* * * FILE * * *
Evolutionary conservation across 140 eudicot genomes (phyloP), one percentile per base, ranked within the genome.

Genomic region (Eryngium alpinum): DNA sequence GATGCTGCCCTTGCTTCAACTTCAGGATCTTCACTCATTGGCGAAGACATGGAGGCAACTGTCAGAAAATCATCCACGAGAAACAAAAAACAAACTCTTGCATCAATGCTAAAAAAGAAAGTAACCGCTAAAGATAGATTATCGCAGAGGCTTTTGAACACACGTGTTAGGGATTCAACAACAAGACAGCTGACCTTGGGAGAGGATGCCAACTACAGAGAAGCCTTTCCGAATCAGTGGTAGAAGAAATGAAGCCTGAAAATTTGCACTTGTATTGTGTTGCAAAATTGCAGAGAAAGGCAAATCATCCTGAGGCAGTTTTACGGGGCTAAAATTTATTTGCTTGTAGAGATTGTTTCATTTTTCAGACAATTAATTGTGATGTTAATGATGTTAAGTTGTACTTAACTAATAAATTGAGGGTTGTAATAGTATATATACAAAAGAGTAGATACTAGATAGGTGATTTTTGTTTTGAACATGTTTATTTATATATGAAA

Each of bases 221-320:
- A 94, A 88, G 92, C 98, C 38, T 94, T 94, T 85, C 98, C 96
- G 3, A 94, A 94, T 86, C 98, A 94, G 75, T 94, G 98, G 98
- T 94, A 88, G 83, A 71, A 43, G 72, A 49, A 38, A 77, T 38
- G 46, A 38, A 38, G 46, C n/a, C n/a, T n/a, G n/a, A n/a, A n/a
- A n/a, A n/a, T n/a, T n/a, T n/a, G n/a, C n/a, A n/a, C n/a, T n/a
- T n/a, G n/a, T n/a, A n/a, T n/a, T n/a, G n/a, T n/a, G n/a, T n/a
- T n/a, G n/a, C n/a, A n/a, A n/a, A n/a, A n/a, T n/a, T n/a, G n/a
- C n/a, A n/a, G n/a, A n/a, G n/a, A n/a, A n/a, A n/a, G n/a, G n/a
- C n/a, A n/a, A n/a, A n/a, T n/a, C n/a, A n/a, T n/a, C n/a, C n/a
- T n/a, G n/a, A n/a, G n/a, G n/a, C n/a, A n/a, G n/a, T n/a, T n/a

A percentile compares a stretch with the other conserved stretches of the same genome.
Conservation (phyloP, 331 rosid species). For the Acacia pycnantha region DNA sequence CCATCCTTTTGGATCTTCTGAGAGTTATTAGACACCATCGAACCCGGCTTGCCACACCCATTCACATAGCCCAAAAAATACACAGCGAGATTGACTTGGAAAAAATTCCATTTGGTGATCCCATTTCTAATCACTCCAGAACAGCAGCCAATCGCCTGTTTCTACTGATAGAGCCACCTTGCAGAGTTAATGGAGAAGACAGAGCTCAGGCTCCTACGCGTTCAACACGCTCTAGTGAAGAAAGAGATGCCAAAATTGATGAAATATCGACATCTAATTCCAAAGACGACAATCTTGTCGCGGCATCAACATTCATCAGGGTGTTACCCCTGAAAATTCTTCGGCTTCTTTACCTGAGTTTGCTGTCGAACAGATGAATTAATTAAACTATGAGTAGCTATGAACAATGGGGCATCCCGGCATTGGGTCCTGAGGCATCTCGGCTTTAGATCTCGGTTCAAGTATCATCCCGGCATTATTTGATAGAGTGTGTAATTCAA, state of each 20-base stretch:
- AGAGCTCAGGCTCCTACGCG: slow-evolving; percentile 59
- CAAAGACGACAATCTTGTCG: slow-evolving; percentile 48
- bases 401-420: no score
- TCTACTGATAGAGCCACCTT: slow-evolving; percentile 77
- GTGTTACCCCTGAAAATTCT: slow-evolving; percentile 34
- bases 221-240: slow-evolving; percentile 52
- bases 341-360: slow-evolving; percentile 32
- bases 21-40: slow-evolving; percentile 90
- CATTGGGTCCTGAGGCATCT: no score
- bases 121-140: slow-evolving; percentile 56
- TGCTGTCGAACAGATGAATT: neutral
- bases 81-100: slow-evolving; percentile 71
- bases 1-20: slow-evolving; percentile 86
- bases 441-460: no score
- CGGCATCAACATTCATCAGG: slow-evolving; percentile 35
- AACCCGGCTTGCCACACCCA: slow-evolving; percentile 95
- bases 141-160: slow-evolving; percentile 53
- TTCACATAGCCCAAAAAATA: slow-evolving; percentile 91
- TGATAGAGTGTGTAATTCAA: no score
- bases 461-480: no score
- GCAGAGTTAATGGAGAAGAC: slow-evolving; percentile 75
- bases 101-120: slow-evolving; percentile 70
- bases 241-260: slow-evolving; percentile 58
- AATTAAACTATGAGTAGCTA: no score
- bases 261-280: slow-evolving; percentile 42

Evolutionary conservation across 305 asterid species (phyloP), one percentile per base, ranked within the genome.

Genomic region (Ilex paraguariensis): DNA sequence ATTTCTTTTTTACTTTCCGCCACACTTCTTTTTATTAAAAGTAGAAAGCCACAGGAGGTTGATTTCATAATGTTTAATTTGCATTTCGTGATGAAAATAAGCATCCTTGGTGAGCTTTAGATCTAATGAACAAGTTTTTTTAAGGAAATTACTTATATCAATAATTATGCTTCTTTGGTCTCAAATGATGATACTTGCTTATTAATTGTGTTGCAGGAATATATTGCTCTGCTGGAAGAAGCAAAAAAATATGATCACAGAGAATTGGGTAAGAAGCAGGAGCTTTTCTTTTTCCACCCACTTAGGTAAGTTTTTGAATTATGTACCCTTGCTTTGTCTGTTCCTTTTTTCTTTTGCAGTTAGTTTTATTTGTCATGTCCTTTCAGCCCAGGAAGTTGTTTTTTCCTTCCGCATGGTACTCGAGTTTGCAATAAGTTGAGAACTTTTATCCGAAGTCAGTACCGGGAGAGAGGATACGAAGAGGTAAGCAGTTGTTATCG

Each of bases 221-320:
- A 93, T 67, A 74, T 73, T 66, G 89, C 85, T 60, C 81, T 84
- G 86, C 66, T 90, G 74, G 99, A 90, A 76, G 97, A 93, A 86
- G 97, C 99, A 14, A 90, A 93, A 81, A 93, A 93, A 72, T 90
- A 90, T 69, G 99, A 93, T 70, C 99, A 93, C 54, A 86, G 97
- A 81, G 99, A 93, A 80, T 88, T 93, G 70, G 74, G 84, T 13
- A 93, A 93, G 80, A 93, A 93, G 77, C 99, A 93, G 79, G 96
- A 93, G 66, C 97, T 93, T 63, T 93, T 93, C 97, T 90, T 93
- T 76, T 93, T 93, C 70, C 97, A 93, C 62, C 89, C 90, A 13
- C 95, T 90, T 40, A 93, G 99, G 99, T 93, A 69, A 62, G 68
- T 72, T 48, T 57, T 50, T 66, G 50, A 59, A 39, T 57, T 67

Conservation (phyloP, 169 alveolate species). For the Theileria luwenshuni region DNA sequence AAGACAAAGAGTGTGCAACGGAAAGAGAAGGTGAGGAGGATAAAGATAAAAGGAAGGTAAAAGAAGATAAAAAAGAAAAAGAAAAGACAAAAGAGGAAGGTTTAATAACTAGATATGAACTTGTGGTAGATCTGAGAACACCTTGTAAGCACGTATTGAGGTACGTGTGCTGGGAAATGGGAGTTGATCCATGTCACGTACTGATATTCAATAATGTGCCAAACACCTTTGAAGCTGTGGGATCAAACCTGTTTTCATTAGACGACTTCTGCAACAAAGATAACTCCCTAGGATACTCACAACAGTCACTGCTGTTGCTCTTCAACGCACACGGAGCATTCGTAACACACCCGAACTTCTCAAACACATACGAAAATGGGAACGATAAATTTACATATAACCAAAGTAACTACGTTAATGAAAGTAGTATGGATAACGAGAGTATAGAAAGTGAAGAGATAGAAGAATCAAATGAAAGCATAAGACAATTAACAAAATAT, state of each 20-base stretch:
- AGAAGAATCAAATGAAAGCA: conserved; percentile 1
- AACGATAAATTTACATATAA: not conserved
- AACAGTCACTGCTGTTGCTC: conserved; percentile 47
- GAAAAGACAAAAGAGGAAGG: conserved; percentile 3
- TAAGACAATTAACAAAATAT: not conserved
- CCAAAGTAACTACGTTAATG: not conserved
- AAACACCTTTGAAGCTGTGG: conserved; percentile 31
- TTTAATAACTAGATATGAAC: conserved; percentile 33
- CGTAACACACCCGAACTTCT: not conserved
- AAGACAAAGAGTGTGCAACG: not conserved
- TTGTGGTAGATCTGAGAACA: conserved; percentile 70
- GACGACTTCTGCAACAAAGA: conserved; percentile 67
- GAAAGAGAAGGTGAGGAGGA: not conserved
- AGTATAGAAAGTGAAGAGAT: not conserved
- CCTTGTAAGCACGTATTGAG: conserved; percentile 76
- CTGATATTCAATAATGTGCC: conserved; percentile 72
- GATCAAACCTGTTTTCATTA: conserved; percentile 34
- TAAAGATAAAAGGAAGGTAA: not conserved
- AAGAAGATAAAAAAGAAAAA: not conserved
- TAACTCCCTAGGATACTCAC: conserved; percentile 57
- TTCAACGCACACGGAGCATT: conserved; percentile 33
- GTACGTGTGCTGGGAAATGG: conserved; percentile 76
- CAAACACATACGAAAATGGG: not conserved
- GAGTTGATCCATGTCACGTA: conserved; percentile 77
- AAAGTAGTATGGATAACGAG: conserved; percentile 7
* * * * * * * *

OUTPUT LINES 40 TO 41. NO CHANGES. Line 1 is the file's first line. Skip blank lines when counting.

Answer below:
- bases 261-280: slow-evolving; percentile 42

Evolutionary conservation across 305 asterid species (phyloP), one percentile per base, ranked within the genome.